DataGravity is a storage startup that says it helps businesses know more about the data they have. Not just how much, but who's writing it, accessing it, deleting it, and who's spiriting it out of the company. Now it's adding more security enhancements to its core product.
"We have new forensics that will see abnormal write behavior on the [storage] array and protect you based on what your norm is," said CEO and co-founder Paula Long of the Nashua, N.H.-based company. Long knows from storage. She co-founded EqualLogic, a storage startup in 2001 and sold it seven years later to Dell for $1.4 billion.
Basically, the software watches how users interact with storage, and assesses if, based on the normal activity, if someone (or something) is taking a long time writing to that data stash. (In tech parlance, a "write" operation happens when data is stored to the disk or flash storage media for safe keeping, a "read" operation is when that data is accessed.) An abnormally long write session could signal a CryptoLocker attack, she said. These attacks worm their way into a company's data store and encrypt it. Then the perpetrators typically hold that data for ransom. If DataGravity's Discovery notes such prolonged write activity, it can protect that storage and also make it easier to figure out who is behind the CryptoLocker, Long said.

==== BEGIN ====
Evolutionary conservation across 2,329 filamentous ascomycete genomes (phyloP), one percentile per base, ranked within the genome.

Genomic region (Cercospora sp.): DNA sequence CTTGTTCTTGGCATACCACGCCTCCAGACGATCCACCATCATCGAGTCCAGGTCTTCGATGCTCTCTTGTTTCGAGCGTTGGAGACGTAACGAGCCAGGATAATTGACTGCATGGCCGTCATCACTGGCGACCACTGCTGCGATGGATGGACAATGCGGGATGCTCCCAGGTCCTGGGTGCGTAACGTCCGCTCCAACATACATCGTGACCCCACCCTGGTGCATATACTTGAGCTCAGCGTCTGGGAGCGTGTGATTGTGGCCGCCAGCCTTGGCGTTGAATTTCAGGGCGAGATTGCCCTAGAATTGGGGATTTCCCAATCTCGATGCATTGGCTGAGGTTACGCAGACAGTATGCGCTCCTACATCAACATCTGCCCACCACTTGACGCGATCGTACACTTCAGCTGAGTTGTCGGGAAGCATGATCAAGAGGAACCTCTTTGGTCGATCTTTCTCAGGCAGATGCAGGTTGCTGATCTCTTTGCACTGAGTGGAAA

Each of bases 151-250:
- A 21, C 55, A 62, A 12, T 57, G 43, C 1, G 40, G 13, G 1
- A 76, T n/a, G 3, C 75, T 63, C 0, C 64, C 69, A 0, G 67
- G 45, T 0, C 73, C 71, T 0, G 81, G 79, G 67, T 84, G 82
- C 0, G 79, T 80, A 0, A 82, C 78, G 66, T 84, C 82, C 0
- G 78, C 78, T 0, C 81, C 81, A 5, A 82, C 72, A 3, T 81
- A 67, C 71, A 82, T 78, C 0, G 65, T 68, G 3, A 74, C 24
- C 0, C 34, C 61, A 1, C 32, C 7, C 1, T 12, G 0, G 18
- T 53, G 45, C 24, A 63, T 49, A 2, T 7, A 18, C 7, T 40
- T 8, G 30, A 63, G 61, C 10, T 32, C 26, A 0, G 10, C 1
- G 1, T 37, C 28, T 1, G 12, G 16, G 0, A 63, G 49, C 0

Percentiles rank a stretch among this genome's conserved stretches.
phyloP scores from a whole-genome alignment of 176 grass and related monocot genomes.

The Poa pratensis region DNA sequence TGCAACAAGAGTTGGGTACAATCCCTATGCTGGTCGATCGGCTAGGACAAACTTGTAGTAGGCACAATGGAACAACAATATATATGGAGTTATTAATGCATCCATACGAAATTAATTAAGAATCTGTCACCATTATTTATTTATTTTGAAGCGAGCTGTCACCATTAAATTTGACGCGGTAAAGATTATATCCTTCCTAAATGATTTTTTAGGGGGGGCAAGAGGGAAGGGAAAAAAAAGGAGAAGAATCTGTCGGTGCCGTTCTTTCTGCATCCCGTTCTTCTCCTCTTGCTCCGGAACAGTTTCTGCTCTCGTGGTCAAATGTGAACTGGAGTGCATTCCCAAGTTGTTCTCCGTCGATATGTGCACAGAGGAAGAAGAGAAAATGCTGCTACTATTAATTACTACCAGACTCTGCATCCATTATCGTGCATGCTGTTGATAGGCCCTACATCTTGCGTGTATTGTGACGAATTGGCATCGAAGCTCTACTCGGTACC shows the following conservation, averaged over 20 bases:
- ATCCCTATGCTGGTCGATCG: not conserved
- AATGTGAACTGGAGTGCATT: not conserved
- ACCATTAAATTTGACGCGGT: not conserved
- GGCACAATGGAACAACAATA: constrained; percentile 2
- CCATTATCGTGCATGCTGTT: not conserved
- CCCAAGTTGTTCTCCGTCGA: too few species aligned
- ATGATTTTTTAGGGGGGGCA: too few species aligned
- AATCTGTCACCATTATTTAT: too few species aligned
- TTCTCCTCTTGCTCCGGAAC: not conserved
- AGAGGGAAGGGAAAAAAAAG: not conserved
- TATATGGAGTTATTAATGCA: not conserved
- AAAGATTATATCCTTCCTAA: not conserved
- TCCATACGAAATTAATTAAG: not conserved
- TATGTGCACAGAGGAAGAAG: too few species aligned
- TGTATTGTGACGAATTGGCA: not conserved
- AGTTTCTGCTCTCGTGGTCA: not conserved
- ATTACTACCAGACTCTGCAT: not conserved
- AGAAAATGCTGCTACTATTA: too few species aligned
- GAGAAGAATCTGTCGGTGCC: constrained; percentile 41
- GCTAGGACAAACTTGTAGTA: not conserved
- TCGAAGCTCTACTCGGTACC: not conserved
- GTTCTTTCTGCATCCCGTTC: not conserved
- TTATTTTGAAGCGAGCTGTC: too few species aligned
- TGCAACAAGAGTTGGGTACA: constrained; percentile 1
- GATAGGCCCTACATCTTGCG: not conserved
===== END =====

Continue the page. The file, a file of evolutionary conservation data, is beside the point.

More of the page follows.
With DataGravity Discovery Series version 2, the company is taking a much more aggressive role on security, Long said. And it's no wonder if you read the headlines lately. There seems to be news of a major cyber break-in nearly every week.
"Up till now, people think about security in terms of the network, the firewall, the endpoints, and shoring up those defenses," Long told Fortune. "Once you get to the storage, it's 'party at my house,'" she said. But when you realize that data is what most hackers are after, that has to change.
DataGravity customers will get the upgrade as part of their service contracts.
It's a pretty safe bet that DataGravity won't be alone in beefing up the ramparts around company's storage. Security experts agree that security has to happen at every part of a company's IT infrastructure, the aforementioned end-points, the network itself, the storage arrays. One thing is certain, the attacks and attackers keep evolving so defenses must do the same.
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Story updated at 8:10 AM PST to clarify product name